DOJ Files Lawsuit Against Georgia's Voting Bill Stating That The Measure Unfairly Targets Black Voters
The law makes it illegal to provide food to voters in line among other restrictions.
June 26, 2021 at 6:30 pm
The U.S. Department of Justice has filed a lawsuit against the State of Georgia, the Georgia Secretary of State and the Georgia State Election Board, accusing them of passing laws that make it harder to vote in predominately Black areas. The DOJ is specifically focused on striking down Senate Bill 202, which includes several provisions that hinder voters, such as making it illegal to provide food to voters in line and requiring ID for those voting by absentee ballots.
In addition, the law allows state officials to take over local elections boards and limits the use of ballot drop boxes, CNN reported.
“The Department of Justice will use all the tools it has available to ensure that each eligible citizen can register, cast a ballot, and have that ballot counted free from racial discrimination," Kristen Clarke, Assistant Attorney General for DOJ’s Civil Rights Division, told NewsOne. "Laws adopted with a racially motivated purpose, like Georgia Senate Bill 202, simply have no place in democracy today.”
"This lawsuit filed is the first of many steps we are taking to ensure that all eligible voters can cast a vote, that all lawful votes are counted and that every voter has access to accurate information," Attorney General Merrick Garland said at a news conference Friday.
Civil Rights Division leader Kristen Clarke said the Georgia bill is specifically designed to restrict Black voters.
"These legislative actions occurred at a time when the Black population in Georgia continues to steadily increase and after a historic election that saw record voter turnout across the state, particularly for absentee voting, which Black voters are now more likely to use than White voters," Clarke said. "Our complaint challenges several provisions of SB 202 on the grounds that they were adopted with the intent to deny or a bridge, Black citizens, equal access to the political process."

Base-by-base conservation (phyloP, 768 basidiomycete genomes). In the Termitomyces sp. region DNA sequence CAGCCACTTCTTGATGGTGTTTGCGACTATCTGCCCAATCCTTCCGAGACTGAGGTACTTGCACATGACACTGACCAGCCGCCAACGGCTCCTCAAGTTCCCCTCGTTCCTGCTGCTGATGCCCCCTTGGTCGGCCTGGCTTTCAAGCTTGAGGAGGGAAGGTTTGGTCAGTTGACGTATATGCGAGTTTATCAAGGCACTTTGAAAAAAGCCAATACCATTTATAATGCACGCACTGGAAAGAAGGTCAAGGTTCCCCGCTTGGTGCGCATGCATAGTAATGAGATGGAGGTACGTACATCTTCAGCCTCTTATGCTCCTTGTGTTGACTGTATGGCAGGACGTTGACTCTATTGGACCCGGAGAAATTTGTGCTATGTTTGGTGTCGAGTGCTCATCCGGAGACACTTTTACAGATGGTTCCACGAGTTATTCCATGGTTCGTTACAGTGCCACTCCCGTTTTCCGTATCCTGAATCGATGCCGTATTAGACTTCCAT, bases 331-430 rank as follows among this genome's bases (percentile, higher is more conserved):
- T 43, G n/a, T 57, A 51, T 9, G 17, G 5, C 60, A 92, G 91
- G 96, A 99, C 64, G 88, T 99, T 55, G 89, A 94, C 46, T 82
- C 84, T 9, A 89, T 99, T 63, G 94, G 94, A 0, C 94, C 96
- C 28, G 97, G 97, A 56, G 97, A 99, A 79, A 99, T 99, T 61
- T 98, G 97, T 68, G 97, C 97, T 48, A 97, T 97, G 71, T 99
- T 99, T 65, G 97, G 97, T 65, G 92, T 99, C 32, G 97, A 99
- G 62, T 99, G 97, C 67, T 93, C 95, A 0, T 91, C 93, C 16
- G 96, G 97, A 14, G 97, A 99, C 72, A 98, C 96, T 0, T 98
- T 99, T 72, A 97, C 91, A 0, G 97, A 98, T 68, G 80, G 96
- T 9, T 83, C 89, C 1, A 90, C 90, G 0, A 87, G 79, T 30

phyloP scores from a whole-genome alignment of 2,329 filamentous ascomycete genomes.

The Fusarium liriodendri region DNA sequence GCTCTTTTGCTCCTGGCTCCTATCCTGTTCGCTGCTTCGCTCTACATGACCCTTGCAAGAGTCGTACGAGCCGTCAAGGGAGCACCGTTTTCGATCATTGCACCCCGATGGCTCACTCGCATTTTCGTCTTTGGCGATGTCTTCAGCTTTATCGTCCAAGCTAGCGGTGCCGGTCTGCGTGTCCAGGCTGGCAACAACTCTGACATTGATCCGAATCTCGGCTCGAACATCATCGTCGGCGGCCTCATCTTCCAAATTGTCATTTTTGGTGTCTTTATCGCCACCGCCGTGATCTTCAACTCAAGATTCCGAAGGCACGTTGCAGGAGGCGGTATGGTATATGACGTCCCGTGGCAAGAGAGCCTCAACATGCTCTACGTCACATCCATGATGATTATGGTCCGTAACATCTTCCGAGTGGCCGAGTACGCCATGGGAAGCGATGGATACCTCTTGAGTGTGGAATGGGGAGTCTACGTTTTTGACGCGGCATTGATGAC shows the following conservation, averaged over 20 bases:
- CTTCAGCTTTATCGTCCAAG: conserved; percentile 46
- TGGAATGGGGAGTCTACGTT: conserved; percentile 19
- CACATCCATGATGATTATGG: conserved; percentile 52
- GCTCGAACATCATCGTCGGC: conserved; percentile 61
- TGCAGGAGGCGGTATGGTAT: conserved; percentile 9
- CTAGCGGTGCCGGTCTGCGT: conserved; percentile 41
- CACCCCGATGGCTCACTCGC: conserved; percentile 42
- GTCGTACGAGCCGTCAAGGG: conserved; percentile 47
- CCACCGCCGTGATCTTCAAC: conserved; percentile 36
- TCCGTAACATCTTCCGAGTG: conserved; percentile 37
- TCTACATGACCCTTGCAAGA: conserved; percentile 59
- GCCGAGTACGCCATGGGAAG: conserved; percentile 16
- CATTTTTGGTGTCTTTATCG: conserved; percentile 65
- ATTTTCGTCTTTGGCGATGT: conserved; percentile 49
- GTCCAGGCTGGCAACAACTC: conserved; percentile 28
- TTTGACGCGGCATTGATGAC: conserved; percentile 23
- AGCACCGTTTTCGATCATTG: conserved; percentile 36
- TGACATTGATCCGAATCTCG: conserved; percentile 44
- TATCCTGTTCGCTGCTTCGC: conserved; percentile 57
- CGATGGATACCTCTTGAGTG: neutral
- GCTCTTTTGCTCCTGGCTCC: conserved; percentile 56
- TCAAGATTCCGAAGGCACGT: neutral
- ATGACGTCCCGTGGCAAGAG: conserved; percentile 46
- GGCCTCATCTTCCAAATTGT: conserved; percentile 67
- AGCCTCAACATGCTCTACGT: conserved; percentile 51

Georgia Gov. Brian Kemp condemned the DOJ's lawsuit, saying the complaint is "born out of the lies and misinformation the Biden administration has pushed against Georgia's Election Integrity Act from the start."
The Republican adds that President Joe Biden's administration is "weaponizing the US Department of Justice to carry out their far-left agenda that undermines election integrity and empowers federal government overreach in our democracy."
The DOJ plans to file more federal civil lawsuits against states that have passed restrictive voting laws. According to Garland, 14 states have committed such infractions so far this year.
"We're looking at laws that were passed before, as well as the ones that have been recently passed, and as they are being passed, and we'll make the same kind of judgment that we made with respect to this one," the attorney general said.
Georgia's voting laws have also been challenged in court by several voting rights groups and have been condemned by corporations such as the MLB, which pulled its All-Star Game out of the state in protest, as Blavity previously reported.
NAACP President Derrick Johnson said the DOJ's lawsuit "speaks to the level of urgency that is needed to protect our fragile democracy and ensure that all voices are heard."